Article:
Since 2012 ActionAid has been working on a Pilot Project on Value for Money as part of the Programme Partnership Agreement (PPA) with DFID. This paper summarizes some of the key learning on VfM and on the approach that was developed.
While VfM practices have proven to be difficult for INGOs to use, the VfM agenda does offer an opportunity for aid agencies to look strategically and more analytically at their work, to relate the costs of their interventions to changes achieved and to understand which changes have most value for different people in the community and why.
The paper provides an overview of ActionAid’s learning and reflections from implementing its VfM Pilot Project, through which it developed an alternative approach to VfM, building on practice, learning-by-doing with ActionAid frontline staff, partner staff and the women and men it works with on the ground. The approach explores what is changing and what is not changing as much, as a result of ActionAid’s work, to understand which areas of work are worth the investment and identify what needs to be done differently in the future.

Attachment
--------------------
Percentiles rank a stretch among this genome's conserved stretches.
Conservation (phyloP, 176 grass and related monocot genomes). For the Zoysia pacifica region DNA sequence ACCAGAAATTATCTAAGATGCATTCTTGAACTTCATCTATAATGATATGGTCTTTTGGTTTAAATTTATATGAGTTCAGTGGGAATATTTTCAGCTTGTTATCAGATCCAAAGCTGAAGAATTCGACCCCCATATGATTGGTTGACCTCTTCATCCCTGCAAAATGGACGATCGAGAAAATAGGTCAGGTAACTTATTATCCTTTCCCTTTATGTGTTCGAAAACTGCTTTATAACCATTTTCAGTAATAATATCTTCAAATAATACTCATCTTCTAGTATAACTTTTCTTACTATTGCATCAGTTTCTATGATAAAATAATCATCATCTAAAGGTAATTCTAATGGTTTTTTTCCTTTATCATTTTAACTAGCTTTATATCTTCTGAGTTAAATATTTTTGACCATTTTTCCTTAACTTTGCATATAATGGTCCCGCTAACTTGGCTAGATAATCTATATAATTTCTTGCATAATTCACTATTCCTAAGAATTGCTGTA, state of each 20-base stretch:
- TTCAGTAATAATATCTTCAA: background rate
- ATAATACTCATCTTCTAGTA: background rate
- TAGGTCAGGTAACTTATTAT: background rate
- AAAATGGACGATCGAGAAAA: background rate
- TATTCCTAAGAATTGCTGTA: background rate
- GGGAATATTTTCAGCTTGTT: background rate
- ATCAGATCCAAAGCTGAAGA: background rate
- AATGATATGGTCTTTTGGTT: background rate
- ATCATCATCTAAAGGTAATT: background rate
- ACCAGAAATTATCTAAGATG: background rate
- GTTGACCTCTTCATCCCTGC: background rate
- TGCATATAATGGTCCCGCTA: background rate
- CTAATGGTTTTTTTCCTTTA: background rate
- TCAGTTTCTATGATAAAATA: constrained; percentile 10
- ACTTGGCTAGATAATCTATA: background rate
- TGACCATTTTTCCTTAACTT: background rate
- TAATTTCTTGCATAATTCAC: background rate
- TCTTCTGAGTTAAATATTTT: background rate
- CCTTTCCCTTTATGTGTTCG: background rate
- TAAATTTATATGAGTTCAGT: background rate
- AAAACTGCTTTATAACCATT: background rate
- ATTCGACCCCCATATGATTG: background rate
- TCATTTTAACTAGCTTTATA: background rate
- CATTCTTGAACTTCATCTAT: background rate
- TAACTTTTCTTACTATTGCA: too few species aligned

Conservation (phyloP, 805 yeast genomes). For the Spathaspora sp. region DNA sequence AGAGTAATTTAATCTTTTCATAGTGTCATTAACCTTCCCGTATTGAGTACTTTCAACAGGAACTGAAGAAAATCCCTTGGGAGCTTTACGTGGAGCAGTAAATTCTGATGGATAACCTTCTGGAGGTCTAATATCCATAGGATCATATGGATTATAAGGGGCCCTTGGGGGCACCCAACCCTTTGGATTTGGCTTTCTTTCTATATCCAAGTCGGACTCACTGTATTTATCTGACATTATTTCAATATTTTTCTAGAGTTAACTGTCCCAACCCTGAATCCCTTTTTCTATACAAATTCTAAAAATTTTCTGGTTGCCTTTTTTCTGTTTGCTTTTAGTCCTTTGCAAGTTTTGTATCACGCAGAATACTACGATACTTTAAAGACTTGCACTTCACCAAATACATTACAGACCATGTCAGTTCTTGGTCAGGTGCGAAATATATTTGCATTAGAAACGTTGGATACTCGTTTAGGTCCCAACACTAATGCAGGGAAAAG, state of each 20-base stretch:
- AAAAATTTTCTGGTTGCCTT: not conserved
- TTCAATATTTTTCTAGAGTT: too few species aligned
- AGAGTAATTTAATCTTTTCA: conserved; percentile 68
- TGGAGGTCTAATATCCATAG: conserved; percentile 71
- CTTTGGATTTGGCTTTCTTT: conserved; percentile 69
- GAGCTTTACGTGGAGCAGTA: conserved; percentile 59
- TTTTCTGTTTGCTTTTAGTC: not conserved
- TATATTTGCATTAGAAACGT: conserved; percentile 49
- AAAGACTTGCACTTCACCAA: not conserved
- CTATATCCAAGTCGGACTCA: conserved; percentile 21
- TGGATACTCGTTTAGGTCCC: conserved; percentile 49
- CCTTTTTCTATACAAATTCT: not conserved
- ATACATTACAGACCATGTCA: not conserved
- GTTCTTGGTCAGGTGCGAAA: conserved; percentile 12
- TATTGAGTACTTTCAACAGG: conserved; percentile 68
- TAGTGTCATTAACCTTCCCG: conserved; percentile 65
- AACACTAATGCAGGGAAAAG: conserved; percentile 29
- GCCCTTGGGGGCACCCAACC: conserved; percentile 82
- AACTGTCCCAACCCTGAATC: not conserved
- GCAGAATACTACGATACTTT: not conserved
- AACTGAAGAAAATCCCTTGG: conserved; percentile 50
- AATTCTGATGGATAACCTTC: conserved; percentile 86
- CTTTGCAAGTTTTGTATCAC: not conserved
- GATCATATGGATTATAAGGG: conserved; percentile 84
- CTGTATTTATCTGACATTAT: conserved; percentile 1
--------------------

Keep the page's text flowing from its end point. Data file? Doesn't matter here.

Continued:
To do so, ActionAid and partners developed a set of participatory tools to enable discussions with the communities about the VfM of its work. ActionAid sought to develop an approach that would enable an understanding of which approaches it invests in have the greatest positive impact. This in turn would help to realign the way budgets are allocated. It is also intended to ensure that those participating can have a real say in how budgets should be allocated and to start the process of reversing the top down power dynamic that currently characterises much development work.
This contrasts with conventional VfM approaches that focus attention on financial management issues which, while important, should not lie at the heart of the question about whether or not VfM is achieved. ActionAid’s approach to VfM goes beyond the analysis of operational systems and offers an opportunity to foster learning and enable constant improvement to achieve greater and deeper social change.
In this way, VFM becomes part of a wider accountability agenda, that enhances transparency regarding programming and decision-making, and accountability as to how success is assessed and how learning allows to maximize impact.